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New perspectives to save cultural heritage
Altan, M. Orhan

CIP A 2003 XIX th International Symposium, 30 September - 04 October, 2003, Antalya, Turkey
6.2. Protocol
The malt house belongs to an urban fabric which is not dense.
It is thus easy to go around it. That simplifies the convergence
of shots. Moreover the building has some elements which can
be distinguished at the roof level (chimneys, technical
buildings). This is due to its industrial nature. It becomes then
easy to link images of all façades. The virtual building of the
malt house was obtained by orienting images which have
sufficient overlap.
In Reims, the two streets where the survey takes place are
sufficiently broad to allow perpendicular façades shots.
Unfortunately, one of them is partially hidden by two lines of
trees which appear on quite all the images. Interesting buildings
are partly masked. The shot axe of selected pictures is as close
as possible to the perpendicular compared to the façades. This
allows to avoid perspective effects which reduce accuracy.
Virtual model images were oriented in several blocks. A single
image block is not useful because the virtual model is not a
representation of what exists. Moreover it would have been
composed of a great number of images, which would have
complicated the orientation and the handling of the file
(important requirements of material resources). We split the
virtual model according to housing blocks. Five to ten buildings
were included in each model. Some virtual models were made
according to specific needs. It was the case for precise buildings
(a tower, an isolated building). The site is represented globally
only in the 3D model (fig.9).
6.3. Use of the models
Malt house: once all the necessary images are oriented, the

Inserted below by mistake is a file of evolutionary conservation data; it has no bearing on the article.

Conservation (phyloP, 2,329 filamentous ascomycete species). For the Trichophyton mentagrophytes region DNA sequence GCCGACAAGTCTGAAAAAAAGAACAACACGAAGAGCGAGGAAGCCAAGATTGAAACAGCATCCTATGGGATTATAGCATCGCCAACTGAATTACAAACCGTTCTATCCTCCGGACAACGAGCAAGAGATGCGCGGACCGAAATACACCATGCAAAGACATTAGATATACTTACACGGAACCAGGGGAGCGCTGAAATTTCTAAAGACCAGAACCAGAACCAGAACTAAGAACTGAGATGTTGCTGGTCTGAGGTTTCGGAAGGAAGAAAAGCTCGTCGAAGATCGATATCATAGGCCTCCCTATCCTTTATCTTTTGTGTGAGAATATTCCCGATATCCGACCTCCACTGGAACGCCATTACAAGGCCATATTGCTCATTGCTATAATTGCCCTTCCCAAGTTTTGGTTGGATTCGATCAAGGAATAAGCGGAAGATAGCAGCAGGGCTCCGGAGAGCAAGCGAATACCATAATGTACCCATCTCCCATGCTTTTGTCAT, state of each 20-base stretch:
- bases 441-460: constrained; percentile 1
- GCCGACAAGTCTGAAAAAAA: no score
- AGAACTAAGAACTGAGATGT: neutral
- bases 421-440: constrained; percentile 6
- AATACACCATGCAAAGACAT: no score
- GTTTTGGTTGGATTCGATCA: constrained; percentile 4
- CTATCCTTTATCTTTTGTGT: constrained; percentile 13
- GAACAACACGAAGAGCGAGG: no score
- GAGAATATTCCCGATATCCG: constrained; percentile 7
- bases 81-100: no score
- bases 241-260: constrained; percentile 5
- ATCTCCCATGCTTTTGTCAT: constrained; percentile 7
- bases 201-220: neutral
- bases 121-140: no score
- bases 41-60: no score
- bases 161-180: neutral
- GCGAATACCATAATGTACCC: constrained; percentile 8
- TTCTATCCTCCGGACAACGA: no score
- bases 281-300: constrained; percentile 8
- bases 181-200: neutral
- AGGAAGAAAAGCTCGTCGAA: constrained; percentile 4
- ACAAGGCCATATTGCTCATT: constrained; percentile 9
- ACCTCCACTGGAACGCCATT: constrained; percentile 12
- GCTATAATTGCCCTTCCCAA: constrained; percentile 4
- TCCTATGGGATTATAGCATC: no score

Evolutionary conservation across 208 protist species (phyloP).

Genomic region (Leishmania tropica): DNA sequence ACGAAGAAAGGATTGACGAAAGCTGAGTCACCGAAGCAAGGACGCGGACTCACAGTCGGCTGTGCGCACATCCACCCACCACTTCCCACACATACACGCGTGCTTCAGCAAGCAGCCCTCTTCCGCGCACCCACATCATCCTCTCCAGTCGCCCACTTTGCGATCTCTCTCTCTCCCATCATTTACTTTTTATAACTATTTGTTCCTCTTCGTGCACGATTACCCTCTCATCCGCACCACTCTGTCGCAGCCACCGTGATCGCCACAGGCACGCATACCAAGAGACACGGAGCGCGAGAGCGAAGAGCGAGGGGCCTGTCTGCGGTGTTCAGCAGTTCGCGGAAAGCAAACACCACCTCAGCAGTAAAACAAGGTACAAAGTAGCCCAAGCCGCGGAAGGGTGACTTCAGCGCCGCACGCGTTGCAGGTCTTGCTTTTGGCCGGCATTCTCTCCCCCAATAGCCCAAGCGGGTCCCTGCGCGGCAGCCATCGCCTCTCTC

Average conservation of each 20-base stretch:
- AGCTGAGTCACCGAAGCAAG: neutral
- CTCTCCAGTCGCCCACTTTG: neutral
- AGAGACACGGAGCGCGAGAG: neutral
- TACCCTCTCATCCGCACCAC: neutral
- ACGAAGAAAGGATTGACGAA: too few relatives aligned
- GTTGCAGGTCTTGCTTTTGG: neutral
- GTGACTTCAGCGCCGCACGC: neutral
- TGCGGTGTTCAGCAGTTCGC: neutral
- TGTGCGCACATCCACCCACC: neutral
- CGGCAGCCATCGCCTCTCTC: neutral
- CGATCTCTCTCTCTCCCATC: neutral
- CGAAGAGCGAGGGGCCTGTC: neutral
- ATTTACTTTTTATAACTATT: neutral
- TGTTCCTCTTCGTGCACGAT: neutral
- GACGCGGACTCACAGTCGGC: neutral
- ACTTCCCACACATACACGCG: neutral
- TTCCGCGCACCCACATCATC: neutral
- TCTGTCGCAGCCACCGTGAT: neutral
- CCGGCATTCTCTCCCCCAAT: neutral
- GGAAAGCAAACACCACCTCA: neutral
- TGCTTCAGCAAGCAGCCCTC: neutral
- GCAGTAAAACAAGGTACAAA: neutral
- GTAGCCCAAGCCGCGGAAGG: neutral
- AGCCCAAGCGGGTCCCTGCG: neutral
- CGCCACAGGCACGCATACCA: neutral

restitution can start. It is not necessary to model all the building.
Figure 6. Malt house: survey plan, the oblique angle, in its
whole, was designed with help of the virtual model.
Only elements which require details must hold the attention.
Ideally, the model should be carried out at the same time as the
representation of the survey. In this way it is possible to put the
model and the plans in interaction. The model is then related to
the plans (fig.6). This is not a goal but a means of perfecting
survey plans.
We found the Reims model useful in the volumetric form for
dimensioning of the built volumes. Numerous exchanges
between Photomodeler and CAD were necessary to build the
3D model, as for the survey of malt house. This project could
have required a textured model, but the principle of the common
reflexion directed us towards more abstraction for the sights of
the project. Concerning the masks caused by the trees, cables
and electricity poles, our solution however consisted in
orienting an image already used in the model after modification
in the publishing software (Adobe Photoshop).
Figure 7. Picture retouch as texture source
The textured model built with Photomodeler uses some of the
pictures as texture source. It is sufficient to retouch copies of
these images (fig. 7), and then to orient them with the same
points as their double. The textured model becomes exploitable
for a meticulous project representation (fig.8).
Figure 8. Reims: retouched image, oriented in Photomodeler.
Architectural photogrammetry, throughout the kind of
information it brings, can be made available to architects, as a
representation means of existing buildings. The contribution of
a virtual model of the context for a project can make it
essential. Moreover, if the architect can get used to this
technique, the right design process is preserved. The point here
is not to conclude on the need architectural design could have
for a tool like photogrammetry but to present how the architect
can possibility use it. He is free to choose his tools depending
on his project practice.
Being an architect and having used photogrammetry as a tool,
it appears essential to us to set up users’ guidelines for
photogrammetry. It should be made appropriate to people
without scientific background. Photogrammetry can become
an effective and helpful tool for the architect if he is able to
manage it.
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